Can you spot the creamware in this picture? And no, it’s not a trick question. If you guessed the cream-colored sherd in the middle, you are correct.
When you know what you are looking for, differentiating between creamware, pearlware, and whiteware is one of the easiest parts of cataloging – or any other museum related job that requires you to recognize creamware, pearlware, or whiteware.
It’s all in the Color
While there are more technical ways to identify these earthenwares, like paste, body, etc. (see Party Like it’s 1776), the easiest way to identify them is through color.
Identification Cheat Sheet
Creamware: Looks creamy, like a light butter
Pearlware: Has a bluish tint, almost like someone put watered down blue Gatorade on it
Whiteware: White – think about white ceramic plates you see in stores today
If you only have one sherd, hold it up to a white piece of paper under a bright light. This will allow you to get a better idea of the actual color of the object. If you have multiple sherds, comparing them is always helpful.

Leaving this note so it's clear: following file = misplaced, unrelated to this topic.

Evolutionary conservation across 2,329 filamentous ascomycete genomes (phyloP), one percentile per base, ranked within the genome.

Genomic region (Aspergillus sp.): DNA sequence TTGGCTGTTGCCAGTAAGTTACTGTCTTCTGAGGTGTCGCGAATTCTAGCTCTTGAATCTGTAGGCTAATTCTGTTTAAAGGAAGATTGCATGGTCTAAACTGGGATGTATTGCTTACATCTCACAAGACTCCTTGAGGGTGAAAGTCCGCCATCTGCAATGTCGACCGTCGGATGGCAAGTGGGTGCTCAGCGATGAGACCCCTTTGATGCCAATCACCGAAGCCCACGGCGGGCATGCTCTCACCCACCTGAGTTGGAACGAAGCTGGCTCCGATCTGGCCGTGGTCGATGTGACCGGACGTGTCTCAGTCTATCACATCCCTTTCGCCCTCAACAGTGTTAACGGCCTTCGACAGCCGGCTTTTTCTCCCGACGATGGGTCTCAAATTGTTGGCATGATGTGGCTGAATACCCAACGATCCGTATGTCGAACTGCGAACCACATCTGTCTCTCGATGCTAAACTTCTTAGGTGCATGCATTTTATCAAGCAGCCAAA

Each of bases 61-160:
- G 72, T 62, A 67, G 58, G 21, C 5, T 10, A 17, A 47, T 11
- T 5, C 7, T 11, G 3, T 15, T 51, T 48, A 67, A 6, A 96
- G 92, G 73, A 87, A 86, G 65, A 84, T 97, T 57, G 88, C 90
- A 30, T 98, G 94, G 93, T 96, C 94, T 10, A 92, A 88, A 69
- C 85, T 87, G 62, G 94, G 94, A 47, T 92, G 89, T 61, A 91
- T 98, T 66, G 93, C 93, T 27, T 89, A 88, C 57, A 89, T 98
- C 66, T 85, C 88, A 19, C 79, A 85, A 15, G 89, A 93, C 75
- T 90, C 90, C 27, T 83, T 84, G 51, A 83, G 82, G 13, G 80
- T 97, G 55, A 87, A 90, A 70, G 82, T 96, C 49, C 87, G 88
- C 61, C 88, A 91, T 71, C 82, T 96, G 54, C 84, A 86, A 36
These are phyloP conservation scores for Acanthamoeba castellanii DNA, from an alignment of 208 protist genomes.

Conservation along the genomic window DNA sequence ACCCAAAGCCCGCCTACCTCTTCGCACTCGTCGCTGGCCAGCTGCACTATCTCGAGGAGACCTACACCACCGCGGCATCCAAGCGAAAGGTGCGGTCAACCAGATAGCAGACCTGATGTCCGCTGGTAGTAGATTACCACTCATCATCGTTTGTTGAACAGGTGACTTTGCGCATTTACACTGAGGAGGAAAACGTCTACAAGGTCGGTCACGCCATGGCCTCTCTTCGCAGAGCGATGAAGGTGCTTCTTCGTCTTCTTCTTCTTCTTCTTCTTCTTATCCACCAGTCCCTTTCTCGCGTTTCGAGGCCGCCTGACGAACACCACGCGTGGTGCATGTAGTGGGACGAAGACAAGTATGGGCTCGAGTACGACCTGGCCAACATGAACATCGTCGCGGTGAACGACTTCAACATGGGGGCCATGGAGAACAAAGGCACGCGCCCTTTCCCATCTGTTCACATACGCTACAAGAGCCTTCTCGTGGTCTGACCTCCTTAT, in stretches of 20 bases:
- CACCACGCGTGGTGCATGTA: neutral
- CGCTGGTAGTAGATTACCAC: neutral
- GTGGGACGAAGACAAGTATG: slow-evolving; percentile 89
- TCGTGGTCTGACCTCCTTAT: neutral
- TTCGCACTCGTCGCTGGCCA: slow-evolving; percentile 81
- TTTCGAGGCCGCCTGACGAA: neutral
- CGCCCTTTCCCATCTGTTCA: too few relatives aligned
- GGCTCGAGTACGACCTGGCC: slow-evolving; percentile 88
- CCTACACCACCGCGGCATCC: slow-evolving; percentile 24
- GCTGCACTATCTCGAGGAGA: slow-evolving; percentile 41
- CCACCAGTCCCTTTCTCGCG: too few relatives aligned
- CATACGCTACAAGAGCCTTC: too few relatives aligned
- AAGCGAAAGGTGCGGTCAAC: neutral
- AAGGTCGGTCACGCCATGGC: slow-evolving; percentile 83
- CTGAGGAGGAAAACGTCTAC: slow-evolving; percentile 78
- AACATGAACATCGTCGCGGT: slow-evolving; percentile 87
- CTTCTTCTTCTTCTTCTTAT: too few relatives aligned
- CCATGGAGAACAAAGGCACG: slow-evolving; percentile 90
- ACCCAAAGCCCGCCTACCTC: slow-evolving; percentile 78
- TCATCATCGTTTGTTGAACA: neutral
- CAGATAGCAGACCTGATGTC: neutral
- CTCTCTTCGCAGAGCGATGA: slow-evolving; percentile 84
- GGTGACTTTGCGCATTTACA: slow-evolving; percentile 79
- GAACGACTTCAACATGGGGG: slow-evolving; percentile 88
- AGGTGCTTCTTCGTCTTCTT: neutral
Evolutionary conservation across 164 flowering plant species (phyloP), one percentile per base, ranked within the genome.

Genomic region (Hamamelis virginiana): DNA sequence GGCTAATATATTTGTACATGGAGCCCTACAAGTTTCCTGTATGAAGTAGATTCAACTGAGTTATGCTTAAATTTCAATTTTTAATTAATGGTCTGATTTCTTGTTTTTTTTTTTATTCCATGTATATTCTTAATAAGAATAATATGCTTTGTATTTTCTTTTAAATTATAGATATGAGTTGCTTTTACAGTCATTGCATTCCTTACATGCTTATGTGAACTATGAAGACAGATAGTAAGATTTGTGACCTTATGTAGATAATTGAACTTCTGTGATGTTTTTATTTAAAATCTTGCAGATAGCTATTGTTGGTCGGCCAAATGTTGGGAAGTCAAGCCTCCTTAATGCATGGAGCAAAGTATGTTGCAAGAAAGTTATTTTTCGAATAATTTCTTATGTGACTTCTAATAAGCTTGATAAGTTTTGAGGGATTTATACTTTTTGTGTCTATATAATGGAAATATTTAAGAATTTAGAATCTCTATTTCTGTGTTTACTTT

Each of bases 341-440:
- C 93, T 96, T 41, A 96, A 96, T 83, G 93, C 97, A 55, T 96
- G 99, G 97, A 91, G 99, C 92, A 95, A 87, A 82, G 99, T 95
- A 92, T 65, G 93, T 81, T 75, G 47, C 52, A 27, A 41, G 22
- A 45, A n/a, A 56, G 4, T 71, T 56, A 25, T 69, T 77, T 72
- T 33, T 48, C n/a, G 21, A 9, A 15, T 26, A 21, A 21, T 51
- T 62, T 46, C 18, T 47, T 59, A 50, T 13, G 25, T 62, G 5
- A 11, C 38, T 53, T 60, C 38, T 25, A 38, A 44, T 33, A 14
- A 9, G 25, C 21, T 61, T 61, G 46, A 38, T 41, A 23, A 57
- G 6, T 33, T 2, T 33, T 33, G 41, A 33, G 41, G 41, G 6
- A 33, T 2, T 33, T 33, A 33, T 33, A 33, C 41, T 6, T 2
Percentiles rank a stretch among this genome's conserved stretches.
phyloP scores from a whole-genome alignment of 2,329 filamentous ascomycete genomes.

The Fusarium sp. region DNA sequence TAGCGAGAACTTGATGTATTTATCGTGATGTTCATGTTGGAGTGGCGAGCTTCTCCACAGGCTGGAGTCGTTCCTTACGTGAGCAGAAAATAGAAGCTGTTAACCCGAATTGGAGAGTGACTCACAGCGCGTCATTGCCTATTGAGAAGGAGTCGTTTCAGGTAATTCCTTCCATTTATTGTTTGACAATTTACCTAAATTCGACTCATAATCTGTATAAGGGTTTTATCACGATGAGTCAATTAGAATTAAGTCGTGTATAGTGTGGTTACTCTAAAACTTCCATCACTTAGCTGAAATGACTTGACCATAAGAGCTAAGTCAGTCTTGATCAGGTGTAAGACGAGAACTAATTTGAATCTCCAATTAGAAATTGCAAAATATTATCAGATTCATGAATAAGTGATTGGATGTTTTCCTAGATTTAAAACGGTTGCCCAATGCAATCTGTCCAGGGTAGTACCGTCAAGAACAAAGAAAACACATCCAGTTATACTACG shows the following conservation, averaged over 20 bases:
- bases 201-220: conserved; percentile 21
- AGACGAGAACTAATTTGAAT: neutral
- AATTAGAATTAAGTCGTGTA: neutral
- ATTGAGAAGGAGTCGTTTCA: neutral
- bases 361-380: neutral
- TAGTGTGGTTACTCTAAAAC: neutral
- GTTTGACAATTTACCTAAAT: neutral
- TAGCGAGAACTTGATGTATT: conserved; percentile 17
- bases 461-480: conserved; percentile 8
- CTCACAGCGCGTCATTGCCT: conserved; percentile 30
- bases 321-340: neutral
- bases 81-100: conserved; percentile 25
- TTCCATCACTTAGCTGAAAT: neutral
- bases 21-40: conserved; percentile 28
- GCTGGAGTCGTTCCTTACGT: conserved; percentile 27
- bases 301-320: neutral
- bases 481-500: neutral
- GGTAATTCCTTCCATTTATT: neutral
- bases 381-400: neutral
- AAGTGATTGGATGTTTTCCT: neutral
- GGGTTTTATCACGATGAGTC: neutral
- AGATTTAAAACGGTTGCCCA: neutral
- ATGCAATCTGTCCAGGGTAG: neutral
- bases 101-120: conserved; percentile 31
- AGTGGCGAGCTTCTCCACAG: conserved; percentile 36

CAUTION: heat altered ceramics will not play by these rules. Also, be careful not to confuse whiteware with porcelain or white salt-glazed stoneware. Although white, porcelain and white salt-glazed stoneware are not earthenwares.
And remember, practice makes perfect. The more practice you have differentiating between the various types of ceramics, the more it will become like second nature.
Do you have any other questions you would like us to answer? Please comment on this post or message us with any topics you would like to see covered on our blog.